LONDON, England: In a world aviation first, British company Rolls-Royce has announced that it has successfully tested a hydrogen-powered aircraft engine.
During the trial, which was jointly conducted with testing program partner easyJet, the company operated a converted Rolls-Royce AE 2100-A regional aircraft engine with hydrogen created by wind and tidal power, it said this week.
The two companies added that they are already planning a second series of tests, with a longer-term goal of carrying out flight testing.
Plane manufacturer Airbus and French-U.S. engine maker CFM International are also jointly testing hydrogen propulsion technology.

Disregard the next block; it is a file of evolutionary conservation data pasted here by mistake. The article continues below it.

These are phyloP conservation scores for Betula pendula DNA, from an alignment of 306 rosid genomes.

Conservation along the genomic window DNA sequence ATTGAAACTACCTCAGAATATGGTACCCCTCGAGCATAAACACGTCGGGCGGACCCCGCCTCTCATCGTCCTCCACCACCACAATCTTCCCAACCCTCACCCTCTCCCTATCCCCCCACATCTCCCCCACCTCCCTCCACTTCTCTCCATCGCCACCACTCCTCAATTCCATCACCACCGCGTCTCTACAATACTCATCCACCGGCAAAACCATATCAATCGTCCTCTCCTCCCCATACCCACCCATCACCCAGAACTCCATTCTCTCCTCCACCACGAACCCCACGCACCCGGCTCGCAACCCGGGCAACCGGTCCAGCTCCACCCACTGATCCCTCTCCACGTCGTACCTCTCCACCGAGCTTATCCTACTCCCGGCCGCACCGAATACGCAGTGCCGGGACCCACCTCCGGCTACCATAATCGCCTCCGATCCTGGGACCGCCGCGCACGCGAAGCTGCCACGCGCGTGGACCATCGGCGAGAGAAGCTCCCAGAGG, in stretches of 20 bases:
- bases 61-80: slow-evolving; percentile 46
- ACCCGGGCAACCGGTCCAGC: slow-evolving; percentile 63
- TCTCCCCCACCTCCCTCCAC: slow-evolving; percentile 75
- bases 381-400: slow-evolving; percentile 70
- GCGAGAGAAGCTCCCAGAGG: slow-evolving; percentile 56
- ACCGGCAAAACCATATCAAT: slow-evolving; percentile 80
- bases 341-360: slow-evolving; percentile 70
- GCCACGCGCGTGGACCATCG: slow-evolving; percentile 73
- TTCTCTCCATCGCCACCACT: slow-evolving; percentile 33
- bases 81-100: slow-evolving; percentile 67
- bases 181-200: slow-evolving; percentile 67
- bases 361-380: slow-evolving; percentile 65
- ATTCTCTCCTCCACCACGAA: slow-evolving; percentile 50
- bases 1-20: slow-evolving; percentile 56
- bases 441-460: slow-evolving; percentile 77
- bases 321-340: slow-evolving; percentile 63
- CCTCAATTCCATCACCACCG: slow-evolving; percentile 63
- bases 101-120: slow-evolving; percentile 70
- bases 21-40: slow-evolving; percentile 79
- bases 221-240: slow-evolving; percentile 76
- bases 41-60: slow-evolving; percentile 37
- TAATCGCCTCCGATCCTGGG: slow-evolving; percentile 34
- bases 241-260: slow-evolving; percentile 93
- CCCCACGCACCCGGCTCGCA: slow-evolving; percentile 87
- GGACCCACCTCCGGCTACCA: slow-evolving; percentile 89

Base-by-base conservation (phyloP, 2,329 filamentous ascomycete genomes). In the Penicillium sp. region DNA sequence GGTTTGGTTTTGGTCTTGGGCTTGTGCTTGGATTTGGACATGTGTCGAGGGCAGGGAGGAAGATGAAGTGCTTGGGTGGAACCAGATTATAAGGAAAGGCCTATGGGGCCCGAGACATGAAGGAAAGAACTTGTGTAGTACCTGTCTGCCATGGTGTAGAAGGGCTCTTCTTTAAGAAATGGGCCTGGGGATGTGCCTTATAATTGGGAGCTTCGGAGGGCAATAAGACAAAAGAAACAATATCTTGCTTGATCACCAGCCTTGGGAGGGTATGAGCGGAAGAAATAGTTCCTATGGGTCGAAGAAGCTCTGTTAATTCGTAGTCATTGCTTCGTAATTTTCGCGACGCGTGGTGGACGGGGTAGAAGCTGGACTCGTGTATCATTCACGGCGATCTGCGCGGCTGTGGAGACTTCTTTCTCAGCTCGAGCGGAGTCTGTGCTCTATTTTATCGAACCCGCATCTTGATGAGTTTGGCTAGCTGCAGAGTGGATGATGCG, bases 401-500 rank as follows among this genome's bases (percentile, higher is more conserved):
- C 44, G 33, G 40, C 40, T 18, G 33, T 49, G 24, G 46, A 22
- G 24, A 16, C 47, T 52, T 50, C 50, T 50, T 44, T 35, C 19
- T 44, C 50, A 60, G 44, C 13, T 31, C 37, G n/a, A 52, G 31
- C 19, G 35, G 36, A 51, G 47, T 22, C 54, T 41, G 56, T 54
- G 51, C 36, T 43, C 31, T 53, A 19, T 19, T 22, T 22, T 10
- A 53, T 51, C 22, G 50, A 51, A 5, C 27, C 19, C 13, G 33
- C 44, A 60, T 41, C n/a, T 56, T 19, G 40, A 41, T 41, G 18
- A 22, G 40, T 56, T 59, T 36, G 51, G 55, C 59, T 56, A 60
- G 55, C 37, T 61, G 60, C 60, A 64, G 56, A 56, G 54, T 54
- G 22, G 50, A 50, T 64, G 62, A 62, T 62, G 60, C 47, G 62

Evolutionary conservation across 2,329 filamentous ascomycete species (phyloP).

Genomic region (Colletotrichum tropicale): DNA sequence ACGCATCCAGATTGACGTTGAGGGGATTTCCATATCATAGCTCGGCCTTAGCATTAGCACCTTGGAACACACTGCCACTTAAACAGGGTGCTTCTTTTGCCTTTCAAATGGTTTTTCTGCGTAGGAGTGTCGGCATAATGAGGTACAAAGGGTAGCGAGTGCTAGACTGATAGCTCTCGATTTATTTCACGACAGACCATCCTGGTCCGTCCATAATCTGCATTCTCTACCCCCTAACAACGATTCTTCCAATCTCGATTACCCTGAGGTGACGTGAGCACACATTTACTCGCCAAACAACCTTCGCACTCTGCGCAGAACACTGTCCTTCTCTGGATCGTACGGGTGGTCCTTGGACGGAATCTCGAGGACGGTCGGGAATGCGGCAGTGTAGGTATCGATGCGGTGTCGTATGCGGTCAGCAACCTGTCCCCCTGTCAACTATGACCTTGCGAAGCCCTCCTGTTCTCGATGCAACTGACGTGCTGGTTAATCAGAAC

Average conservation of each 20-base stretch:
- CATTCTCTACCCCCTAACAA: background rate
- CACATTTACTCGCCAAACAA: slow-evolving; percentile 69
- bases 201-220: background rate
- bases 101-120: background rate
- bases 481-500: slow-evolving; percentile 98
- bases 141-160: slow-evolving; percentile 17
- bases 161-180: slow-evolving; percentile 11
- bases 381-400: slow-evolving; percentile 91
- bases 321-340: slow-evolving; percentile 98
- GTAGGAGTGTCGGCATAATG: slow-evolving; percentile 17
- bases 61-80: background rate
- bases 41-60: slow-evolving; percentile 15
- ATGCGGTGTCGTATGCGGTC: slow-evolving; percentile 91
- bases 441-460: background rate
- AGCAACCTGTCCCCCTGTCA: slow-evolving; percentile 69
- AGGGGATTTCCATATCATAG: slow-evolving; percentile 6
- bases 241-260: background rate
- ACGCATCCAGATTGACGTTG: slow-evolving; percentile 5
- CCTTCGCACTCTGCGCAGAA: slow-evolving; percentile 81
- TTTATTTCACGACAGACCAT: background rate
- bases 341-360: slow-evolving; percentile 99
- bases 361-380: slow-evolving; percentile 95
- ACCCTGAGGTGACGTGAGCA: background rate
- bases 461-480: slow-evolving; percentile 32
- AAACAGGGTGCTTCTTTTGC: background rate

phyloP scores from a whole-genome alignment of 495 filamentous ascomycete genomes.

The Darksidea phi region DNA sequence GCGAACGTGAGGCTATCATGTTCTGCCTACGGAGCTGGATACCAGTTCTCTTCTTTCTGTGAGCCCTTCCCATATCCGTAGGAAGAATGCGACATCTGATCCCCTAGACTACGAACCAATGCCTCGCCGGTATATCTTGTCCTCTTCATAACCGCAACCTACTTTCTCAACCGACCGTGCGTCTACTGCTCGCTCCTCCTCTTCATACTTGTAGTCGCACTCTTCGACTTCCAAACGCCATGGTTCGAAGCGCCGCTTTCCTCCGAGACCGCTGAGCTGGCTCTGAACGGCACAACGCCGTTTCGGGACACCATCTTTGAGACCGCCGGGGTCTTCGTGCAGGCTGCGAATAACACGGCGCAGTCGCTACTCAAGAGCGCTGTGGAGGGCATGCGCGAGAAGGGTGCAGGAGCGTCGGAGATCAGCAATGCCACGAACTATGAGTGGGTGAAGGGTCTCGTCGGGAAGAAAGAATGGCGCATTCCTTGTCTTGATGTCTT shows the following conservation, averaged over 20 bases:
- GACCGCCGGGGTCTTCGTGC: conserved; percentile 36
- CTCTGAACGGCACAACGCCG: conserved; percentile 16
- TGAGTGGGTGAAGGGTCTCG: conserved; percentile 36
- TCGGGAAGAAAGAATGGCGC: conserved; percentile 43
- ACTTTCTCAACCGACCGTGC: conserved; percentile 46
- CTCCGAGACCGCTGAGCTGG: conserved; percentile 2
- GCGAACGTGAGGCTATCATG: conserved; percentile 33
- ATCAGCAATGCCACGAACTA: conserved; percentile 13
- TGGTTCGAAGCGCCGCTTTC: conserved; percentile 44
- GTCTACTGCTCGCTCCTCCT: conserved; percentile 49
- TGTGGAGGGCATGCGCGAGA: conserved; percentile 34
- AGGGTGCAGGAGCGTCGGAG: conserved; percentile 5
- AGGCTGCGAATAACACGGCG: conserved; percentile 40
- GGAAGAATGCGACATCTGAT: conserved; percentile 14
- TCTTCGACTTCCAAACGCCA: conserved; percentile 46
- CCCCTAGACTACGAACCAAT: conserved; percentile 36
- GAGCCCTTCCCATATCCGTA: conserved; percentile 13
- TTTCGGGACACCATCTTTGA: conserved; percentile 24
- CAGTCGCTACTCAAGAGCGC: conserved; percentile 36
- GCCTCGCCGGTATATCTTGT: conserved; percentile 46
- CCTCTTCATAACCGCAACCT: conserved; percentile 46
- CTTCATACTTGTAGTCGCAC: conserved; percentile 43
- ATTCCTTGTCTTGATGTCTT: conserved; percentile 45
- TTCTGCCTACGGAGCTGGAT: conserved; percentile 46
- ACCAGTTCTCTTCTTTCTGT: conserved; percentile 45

In February, Airbus said it planned to fit a specially adapted version of a current generation engine near the back of an A380 superjumbo test plane, but it also told the European Union in 2021 that most airliners will rely on traditional jet engines until at least 2050.
In July, Eric Schulz, chief executive of SHZ Consulting, said that it would take more than one generation of aircraft to completely switch to hydrogen power, as the changes in design are considerable, according to Reuters.
Other related technologies include electric engines, which would be initially suitable for short flights, as well as propulsion using sustainable aviation fuel.